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Jean Baptiste Ponsot Rully Premier Cru Molesme 2014
When Ponsot assumed control of the domaine, he started to gradually plant the underutilized parcels of land owned by the estate. Valuing the health of the soil and environment, Ponsot does not use insecticide, herbicides, or harsh antifungals. He clears the parcels by hand and aeration-tills with tractors seven to eight times a year up till July 14th. Any synthetic treatments are mindfully chosen over organic alternatives on the basis that the specific synthetic products are less intrusive than the organically derived ones. In the same vein, Ponsot has established such a healthy microbiome that, in spite of the severe disease pressure of Burgundy, he is using copper at half the rate of his neighbors. He will be spraying copper treatments 4 times a year while others spray 8 times and supplementing the spray schedule with preventative and homeopathic methods to intervene before rot becomes an issue. The fruit is picked to stay below 13.5 points potential alcohol and still show a balanced acidity.
Jean-Baptiste is not interested in expanding his business. Rather, he is content with perfecting the long chain between the vine and the glass. It is a bold decision for a young grower who began without a single bottle with the domaine’s name on it to producing only 100% bottled wines—wines that cohere to the style of viticulture Ponsot practices. The goal is to produce wines with combativeness and intensity of depth, and the wines are considered “precise, taut and ripe.”
Exclusive for its bright and charming whites, Rully is optimally situated in the northern part of the Côte Chalonnaise where light and sandy soils create fresh Chardonnays. Here they have perfumes redolent of acacia or honeysuckle, with bright peach and lemon flavors and a flinty finish. With time, Rully whites evolve to fuller flavors of honey, quince and dried apricot.
Rully is also one of the best sources of premium sparkling Crémant de Bourgogne and while over two-thirds of Rully’s production is white grapes, its reds are also worth seeking out, especially as an introduction to Burgundy Pinot noir. Rully reds express pleasant aromas of rose, licorice and have ripe, red cherry fruit on the palate. Grésigny, Rabourcé, and Les Cloux are its most popular Premiers Crus.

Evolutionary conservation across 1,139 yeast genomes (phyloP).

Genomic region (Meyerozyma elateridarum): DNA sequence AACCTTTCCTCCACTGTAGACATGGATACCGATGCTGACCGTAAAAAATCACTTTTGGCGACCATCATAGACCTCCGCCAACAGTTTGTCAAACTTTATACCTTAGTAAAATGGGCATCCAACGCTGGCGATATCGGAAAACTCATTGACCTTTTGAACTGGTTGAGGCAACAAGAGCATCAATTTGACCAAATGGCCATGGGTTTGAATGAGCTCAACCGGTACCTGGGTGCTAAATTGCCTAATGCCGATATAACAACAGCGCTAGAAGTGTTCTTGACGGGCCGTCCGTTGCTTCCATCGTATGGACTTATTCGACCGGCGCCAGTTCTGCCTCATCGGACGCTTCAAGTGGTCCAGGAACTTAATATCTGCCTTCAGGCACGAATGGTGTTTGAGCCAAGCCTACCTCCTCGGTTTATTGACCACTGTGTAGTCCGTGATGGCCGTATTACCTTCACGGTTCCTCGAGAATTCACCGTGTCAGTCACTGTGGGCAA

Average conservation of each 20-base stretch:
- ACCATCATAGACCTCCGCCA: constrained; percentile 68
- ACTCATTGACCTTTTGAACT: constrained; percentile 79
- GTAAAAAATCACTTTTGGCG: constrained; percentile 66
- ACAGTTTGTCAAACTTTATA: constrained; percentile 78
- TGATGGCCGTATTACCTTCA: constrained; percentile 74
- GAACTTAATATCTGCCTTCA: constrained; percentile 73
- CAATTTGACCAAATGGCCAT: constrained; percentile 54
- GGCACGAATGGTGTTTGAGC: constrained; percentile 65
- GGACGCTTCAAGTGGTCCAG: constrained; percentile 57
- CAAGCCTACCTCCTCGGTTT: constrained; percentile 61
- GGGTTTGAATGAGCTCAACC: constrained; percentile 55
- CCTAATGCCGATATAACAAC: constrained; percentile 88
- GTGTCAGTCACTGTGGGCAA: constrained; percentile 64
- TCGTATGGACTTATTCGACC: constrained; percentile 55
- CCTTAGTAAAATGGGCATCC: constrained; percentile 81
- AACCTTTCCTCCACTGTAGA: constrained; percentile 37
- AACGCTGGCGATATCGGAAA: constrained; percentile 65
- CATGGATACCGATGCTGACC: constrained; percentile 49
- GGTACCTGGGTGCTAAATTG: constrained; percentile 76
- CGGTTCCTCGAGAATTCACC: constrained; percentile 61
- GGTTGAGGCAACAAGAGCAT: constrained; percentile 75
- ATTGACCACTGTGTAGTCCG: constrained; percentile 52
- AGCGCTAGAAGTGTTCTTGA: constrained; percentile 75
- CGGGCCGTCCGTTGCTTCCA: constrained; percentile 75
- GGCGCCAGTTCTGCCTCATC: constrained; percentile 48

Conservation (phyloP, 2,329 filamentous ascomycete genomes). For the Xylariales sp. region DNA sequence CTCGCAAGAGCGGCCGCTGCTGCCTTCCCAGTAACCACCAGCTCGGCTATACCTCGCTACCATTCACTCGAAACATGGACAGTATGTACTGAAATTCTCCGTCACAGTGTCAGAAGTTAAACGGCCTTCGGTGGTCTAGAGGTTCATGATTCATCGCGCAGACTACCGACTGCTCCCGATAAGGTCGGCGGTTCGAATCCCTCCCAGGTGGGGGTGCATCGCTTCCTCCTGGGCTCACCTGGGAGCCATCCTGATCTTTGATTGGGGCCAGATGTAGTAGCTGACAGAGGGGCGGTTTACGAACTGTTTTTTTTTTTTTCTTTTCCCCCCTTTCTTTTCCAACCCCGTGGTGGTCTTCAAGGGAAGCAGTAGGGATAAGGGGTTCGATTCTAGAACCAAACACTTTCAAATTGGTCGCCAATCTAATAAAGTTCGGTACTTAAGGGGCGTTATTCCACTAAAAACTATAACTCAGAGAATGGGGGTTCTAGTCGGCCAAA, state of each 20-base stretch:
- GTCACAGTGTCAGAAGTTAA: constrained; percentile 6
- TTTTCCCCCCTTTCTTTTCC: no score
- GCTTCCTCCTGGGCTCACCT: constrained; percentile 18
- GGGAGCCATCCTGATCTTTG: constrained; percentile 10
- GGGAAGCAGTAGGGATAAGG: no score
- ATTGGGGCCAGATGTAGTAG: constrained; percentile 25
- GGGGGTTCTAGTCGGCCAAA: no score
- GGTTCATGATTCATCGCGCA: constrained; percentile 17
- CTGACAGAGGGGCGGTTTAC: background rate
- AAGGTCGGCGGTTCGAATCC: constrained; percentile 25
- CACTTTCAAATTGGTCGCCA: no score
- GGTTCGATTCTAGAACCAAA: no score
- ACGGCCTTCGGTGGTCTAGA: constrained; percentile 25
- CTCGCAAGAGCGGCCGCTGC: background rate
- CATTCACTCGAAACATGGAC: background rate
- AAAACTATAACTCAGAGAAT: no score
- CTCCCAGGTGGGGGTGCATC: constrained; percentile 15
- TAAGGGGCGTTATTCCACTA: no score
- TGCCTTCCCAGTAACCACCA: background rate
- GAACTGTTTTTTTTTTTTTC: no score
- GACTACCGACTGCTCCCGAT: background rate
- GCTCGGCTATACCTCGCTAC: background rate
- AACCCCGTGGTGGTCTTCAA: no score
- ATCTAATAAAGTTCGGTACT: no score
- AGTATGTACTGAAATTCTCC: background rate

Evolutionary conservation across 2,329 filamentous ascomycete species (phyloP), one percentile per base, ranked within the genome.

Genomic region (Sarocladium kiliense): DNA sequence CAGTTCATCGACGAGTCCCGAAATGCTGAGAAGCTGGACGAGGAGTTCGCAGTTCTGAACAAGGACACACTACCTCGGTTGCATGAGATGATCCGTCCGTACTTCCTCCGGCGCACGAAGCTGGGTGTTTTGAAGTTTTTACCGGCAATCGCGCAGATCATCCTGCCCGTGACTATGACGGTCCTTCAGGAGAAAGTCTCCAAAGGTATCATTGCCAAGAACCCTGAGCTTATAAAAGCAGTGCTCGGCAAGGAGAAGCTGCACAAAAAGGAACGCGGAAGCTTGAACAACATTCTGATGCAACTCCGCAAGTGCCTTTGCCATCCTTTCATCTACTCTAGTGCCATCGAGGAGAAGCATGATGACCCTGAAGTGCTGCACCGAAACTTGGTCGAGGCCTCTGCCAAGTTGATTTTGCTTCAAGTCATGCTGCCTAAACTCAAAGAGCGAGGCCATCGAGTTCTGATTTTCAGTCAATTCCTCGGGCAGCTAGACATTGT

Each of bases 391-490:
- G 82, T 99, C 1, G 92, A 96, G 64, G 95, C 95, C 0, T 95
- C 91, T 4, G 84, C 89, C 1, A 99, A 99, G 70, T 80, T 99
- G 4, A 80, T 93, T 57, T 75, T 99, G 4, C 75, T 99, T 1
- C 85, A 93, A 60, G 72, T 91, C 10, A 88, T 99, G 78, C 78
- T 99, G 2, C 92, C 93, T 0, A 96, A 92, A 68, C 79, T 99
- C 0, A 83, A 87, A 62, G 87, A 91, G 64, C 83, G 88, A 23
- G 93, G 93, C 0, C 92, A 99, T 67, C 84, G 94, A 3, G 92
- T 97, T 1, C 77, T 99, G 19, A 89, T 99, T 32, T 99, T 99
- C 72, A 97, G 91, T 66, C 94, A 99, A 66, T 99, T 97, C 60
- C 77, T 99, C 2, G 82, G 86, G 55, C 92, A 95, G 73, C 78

One of the most difficult yet rewarding grapes to grow, Pinot Noir is commonly referred to by winemakers as the “heartbreak grape.” However, the greatest red wines of Burgundy prove that it is unquestionably worth the effort. More reflective than most varieties of the land on which it is grown, Pinot Noir prefers a cool climate, requires low yields to achieve high quality, and demands care in the vineyard and lots of attention in the winery. It is an important component of Champagne and the only variety permitted in red Burgundy. Pinot Noir enjoys immense popularity internationally, most notably in Oregon, California, and New Zealand.
In the Glass
Pinot Noir Is all about red fruit—strawberry, raspberry, and cherry. It is relatively pale in color with soft tannins and lively acidity. It ranges in body from very light to the heavier side of medium, typically landing somewhere in the middle—giving it extensive possibilities for food pairing. With age (of which the best examples can handle an astounding amount), it can develop hauntingly beautiful characteristics of fresh earth, autumn leaves, and truffles.
Pinot’s healthy acidity cuts through the oiliness of pink-fleshed fish like salmon, ocean trout, and tuna. Its mild mannered tannins don’t fight with spicy food, and give it enough structure to pair with all sorts of poultry—chicken, quail, and especially duck. As the namesake wine of Boeuf Bourguignon, it can even match with heavier fare. Pinot Noir is also very vegetarian-friendly—most notably with any dish that features mushrooms.
Pinot Noir is dangerously drinkable, highly addictive, and has a bad habit of emptying the wallet. Look for affordable but still delicious examples from Germany (as Spätburgunder), Italy (as Pinot Nero), Chile, New Zealand, and France’s Loire Valley and Alsace regions.